Klezmer Festival Safed
|Annual Klezmer Festival of Tzfat
|Annual Festival in Safed featuring Klezmer music.
Each year, following the Jewish day of mourning (Tisha B’Av), the Safed municipality invites visitors to attend the annual three-day Klezmer Festival, featuring Klezmer and other Jewish music. The festival occurs in August and attracts musicians from around the world who come to join in the festivities.
 Klezmer Music
“Klezmer” comes from two Hebrew words. “Kli” -- instrument -- and “zemer” -- song. Early Klezmer musicians played in Central and Eastern Europe. Their music evolved from Jewish “niggunim” -- tunes -- as well as original compositions.
The main instruments used in klezmer music were the clarinet and violin with brass, flute and drums becoming part of the ensemble as the years went by.
In Eastern and Central Europe Klezmer music was often associated with Jewish weddings. In America, klezmer music was appreciated by immigrants but became unpopular during the 20th century, returning to favor in the 1970s when a revival renewed interest in the genre.
 Klezmer in Tzfat
Under the leadership of mayor Zev Pearl, Tzfat began to host an annual Klezmer Festival in 1987. The festival was held in the lanes and alleys of the Old City and the Artists Quarter and featured local musicians.
In subsequent years, the stages moved around as festival organizers attempted to get a feel for the best way to encourage traffic flow, audience appreciation and musician comfort. Successive festival organizers have attempted to increase the number of stages to include performances in Safed’s old synagogues and other small parks and venues. In recent years the majority of the performances center in and around the major pedestrian throughfares of the city.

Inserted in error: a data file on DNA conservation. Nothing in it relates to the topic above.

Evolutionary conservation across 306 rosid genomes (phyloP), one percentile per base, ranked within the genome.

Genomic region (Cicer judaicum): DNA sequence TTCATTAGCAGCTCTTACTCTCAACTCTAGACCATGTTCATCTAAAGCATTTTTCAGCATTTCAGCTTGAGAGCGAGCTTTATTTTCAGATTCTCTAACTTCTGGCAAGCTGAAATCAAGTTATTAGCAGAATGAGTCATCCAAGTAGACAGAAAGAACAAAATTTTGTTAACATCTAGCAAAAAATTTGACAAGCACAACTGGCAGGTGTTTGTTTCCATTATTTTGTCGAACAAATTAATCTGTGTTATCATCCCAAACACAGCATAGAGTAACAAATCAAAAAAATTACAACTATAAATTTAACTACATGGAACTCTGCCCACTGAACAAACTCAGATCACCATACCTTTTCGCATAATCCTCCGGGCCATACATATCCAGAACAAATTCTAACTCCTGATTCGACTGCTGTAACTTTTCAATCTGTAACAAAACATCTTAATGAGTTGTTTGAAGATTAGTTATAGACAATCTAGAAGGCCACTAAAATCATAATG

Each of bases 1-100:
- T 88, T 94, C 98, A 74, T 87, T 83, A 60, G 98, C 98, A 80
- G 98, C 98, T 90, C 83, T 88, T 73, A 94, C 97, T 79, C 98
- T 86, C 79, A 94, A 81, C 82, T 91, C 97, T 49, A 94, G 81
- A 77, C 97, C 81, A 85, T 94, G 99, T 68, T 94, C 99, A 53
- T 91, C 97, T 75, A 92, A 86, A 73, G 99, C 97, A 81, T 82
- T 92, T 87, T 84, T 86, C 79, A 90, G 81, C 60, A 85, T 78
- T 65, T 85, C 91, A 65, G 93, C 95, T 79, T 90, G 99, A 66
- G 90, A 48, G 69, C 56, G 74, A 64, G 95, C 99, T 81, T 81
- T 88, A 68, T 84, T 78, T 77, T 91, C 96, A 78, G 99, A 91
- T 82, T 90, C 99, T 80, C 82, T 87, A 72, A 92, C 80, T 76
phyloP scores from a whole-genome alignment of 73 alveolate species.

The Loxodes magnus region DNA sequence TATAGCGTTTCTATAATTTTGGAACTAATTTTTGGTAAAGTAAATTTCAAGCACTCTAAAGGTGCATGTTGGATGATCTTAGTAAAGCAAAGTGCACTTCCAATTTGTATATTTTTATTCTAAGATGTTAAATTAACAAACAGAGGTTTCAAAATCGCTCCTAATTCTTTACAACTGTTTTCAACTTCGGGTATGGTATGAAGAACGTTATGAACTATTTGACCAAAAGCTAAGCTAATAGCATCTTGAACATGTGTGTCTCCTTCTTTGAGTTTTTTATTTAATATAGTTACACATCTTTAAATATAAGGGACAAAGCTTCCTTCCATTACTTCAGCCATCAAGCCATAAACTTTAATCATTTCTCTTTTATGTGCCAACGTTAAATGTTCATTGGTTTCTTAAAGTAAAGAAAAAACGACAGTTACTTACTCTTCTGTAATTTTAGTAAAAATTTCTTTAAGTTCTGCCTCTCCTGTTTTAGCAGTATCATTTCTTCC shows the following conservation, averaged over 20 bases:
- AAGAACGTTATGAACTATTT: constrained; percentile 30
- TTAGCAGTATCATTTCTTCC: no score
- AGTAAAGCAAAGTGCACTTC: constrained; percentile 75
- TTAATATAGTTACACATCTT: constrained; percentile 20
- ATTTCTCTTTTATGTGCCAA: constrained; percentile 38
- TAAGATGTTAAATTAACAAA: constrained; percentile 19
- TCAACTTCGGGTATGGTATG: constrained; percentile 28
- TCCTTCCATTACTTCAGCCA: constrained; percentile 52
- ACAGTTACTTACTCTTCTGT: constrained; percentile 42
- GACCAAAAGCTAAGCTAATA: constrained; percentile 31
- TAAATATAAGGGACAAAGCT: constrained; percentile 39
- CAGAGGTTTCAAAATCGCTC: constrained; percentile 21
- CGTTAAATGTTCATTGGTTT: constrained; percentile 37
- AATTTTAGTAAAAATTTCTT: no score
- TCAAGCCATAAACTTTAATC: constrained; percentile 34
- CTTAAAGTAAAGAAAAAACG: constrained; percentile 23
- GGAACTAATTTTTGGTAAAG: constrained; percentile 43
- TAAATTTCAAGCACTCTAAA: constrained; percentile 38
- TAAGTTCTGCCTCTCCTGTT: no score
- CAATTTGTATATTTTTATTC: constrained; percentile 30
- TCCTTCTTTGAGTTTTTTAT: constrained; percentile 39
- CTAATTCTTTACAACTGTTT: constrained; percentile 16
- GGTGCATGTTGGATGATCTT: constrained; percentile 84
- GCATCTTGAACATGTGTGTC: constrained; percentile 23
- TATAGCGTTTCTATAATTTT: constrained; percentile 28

Stages include a stage near the municipality building, at the park “Gan HaIr,” in the central “Kikar HaMeginim” square, at the “Ma’ayan HaRadum” square, in the “Gan HaKasum” park, at the Saraya building and in-between the Old City and the Artist Quarter in the Sadeh Square. In addition, some local synagogues and institutions host their own small stages.
Featured musicians include both klezmer and non-klezmer bands. Most musicians are Israeli but some musicians come from other countries, including the United States, Hungary and Germany. Interestingly enough, some of the German and Hungarian klezmer musicians are not Jewish but are avid klezmer fans and feel a sense of responsibility to perpetuate this uniquely Jewish music. Some of Israel’s greatest musicians perform at the festival.
 Technical Arrangements
During the three-day Klezmer Festival, cars may not drive into the Old Jewish Quarter or the Artists Quarter (excepting residents). Cars may enter Tzfat freely up until approximately 5:00p.m., at which point visitors must park outside the city (parking lots are set up) and enter Safed by bus (special buses ferry visitors back and forth throughout the night).
 Open Air Stages
All of the stages are open-air and free. The city recoups its expenditures through the parking fees and the vendor licenses. During the festival visitors have the opportunity to buy a wide variety of handicrafts, food and other items from vendors who come to Tzfat to sell their wares.